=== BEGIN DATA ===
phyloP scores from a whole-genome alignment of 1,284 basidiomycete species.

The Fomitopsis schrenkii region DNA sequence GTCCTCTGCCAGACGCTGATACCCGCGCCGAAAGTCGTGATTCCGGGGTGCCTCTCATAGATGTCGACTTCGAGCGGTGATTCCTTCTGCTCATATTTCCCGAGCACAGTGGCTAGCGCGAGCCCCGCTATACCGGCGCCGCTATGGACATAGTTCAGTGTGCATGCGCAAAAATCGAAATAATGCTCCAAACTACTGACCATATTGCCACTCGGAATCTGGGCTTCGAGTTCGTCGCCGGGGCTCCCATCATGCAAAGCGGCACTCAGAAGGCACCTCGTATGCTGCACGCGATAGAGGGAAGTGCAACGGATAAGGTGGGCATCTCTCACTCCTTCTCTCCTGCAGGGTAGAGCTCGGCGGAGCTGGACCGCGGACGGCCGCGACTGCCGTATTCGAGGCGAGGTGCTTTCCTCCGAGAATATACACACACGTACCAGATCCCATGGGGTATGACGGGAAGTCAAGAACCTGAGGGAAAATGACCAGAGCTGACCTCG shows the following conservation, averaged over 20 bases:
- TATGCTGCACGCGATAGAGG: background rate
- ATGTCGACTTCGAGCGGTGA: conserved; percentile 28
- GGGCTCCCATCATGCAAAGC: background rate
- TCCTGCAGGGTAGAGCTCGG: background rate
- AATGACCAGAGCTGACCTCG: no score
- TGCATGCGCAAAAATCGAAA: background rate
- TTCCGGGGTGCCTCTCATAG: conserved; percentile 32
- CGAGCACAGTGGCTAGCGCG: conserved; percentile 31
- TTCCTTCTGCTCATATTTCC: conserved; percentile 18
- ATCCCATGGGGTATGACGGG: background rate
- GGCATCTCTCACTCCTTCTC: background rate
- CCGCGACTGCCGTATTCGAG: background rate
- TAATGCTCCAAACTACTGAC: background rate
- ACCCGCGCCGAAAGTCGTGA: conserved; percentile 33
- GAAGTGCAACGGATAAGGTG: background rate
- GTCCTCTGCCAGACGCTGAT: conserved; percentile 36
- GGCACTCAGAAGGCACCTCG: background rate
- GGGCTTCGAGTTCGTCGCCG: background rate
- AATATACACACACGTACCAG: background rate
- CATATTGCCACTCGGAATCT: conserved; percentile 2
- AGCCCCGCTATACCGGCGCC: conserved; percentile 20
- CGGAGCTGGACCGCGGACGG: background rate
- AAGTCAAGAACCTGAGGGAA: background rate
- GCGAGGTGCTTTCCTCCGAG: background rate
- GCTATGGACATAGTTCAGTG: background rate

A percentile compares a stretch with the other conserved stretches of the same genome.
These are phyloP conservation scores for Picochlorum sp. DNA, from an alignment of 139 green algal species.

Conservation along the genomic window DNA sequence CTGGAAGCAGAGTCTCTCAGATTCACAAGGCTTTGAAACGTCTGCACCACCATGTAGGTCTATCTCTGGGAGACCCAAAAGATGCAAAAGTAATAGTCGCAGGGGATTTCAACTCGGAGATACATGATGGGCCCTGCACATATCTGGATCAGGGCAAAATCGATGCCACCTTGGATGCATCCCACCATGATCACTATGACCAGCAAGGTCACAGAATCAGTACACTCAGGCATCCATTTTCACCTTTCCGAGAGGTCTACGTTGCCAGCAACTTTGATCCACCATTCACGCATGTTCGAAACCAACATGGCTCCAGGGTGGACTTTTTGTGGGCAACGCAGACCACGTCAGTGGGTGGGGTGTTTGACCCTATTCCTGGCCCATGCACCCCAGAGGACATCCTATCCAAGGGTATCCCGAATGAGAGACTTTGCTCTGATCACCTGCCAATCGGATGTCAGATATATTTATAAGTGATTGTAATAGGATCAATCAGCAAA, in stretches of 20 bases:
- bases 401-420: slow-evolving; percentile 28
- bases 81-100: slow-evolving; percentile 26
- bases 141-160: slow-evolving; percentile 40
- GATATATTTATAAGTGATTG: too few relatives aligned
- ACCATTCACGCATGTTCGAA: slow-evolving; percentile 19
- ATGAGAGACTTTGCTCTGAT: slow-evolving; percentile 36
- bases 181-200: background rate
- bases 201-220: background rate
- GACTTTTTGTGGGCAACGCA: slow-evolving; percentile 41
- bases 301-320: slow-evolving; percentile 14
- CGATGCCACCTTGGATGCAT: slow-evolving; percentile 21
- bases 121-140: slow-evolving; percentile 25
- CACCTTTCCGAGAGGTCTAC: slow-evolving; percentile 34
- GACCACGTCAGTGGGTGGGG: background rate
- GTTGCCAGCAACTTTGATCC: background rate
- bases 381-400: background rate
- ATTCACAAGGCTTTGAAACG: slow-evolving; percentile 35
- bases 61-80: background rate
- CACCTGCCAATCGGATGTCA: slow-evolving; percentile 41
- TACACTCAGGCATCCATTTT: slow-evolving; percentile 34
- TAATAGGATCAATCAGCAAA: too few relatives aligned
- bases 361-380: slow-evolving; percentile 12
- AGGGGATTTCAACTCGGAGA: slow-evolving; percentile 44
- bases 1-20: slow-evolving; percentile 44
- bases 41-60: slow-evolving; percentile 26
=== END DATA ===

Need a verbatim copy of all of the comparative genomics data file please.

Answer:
phyloP scores from a whole-genome alignment of 1,284 basidiomycete species.

The Fomitopsis schrenkii region DNA sequence GTCCTCTGCCAGACGCTGATACCCGCGCCGAAAGTCGTGATTCCGGGGTGCCTCTCATAGATGTCGACTTCGAGCGGTGATTCCTTCTGCTCATATTTCCCGAGCACAGTGGCTAGCGCGAGCCCCGCTATACCGGCGCCGCTATGGACATAGTTCAGTGTGCATGCGCAAAAATCGAAATAATGCTCCAAACTACTGACCATATTGCCACTCGGAATCTGGGCTTCGAGTTCGTCGCCGGGGCTCCCATCATGCAAAGCGGCACTCAGAAGGCACCTCGTATGCTGCACGCGATAGAGGGAAGTGCAACGGATAAGGTGGGCATCTCTCACTCCTTCTCTCCTGCAGGGTAGAGCTCGGCGGAGCTGGACCGCGGACGGCCGCGACTGCCGTATTCGAGGCGAGGTGCTTTCCTCCGAGAATATACACACACGTACCAGATCCCATGGGGTATGACGGGAAGTCAAGAACCTGAGGGAAAATGACCAGAGCTGACCTCG shows the following conservation, averaged over 20 bases:
- TATGCTGCACGCGATAGAGG: background rate
- ATGTCGACTTCGAGCGGTGA: conserved; percentile 28
- GGGCTCCCATCATGCAAAGC: background rate
- TCCTGCAGGGTAGAGCTCGG: background rate
- AATGACCAGAGCTGACCTCG: no score
- TGCATGCGCAAAAATCGAAA: background rate
- TTCCGGGGTGCCTCTCATAG: conserved; percentile 32
- CGAGCACAGTGGCTAGCGCG: conserved; percentile 31
- TTCCTTCTGCTCATATTTCC: conserved; percentile 18
- ATCCCATGGGGTATGACGGG: background rate
- GGCATCTCTCACTCCTTCTC: background rate
- CCGCGACTGCCGTATTCGAG: background rate
- TAATGCTCCAAACTACTGAC: background rate
- ACCCGCGCCGAAAGTCGTGA: conserved; percentile 33
- GAAGTGCAACGGATAAGGTG: background rate
- GTCCTCTGCCAGACGCTGAT: conserved; percentile 36
- GGCACTCAGAAGGCACCTCG: background rate
- GGGCTTCGAGTTCGTCGCCG: background rate
- AATATACACACACGTACCAG: background rate
- CATATTGCCACTCGGAATCT: conserved; percentile 2
- AGCCCCGCTATACCGGCGCC: conserved; percentile 20
- CGGAGCTGGACCGCGGACGG: background rate
- AAGTCAAGAACCTGAGGGAA: background rate
- GCGAGGTGCTTTCCTCCGAG: background rate
- GCTATGGACATAGTTCAGTG: background rate

A percentile compares a stretch with the other conserved stretches of the same genome.
These are phyloP conservation scores for Picochlorum sp. DNA, from an alignment of 139 green algal species.

Conservation along the genomic window DNA sequence CTGGAAGCAGAGTCTCTCAGATTCACAAGGCTTTGAAACGTCTGCACCACCATGTAGGTCTATCTCTGGGAGACCCAAAAGATGCAAAAGTAATAGTCGCAGGGGATTTCAACTCGGAGATACATGATGGGCCCTGCACATATCTGGATCAGGGCAAAATCGATGCCACCTTGGATGCATCCCACCATGATCACTATGACCAGCAAGGTCACAGAATCAGTACACTCAGGCATCCATTTTCACCTTTCCGAGAGGTCTACGTTGCCAGCAACTTTGATCCACCATTCACGCATGTTCGAAACCAACATGGCTCCAGGGTGGACTTTTTGTGGGCAACGCAGACCACGTCAGTGGGTGGGGTGTTTGACCCTATTCCTGGCCCATGCACCCCAGAGGACATCCTATCCAAGGGTATCCCGAATGAGAGACTTTGCTCTGATCACCTGCCAATCGGATGTCAGATATATTTATAAGTGATTGTAATAGGATCAATCAGCAAA, in stretches of 20 bases:
- bases 401-420: slow-evolving; percentile 28
- bases 81-100: slow-evolving; percentile 26
- bases 141-160: slow-evolving; percentile 40
- GATATATTTATAAGTGATTG: too few relatives aligned
- ACCATTCACGCATGTTCGAA: slow-evolving; percentile 19
- ATGAGAGACTTTGCTCTGAT: slow-evolving; percentile 36
- bases 181-200: background rate
- bases 201-220: background rate
- GACTTTTTGTGGGCAACGCA: slow-evolving; percentile 41
- bases 301-320: slow-evolving; percentile 14
- CGATGCCACCTTGGATGCAT: slow-evolving; percentile 21
- bases 121-140: slow-evolving; percentile 25
- CACCTTTCCGAGAGGTCTAC: slow-evolving; percentile 34
- GACCACGTCAGTGGGTGGGG: background rate
- GTTGCCAGCAACTTTGATCC: background rate
- bases 381-400: background rate
- ATTCACAAGGCTTTGAAACG: slow-evolving; percentile 35
- bases 61-80: background rate
- CACCTGCCAATCGGATGTCA: slow-evolving; percentile 41
- TACACTCAGGCATCCATTTT: slow-evolving; percentile 34
- TAATAGGATCAATCAGCAAA: too few relatives aligned
- bases 361-380: slow-evolving; percentile 12
- AGGGGATTTCAACTCGGAGA: slow-evolving; percentile 44
- bases 1-20: slow-evolving; percentile 44
- bases 41-60: slow-evolving; percentile 26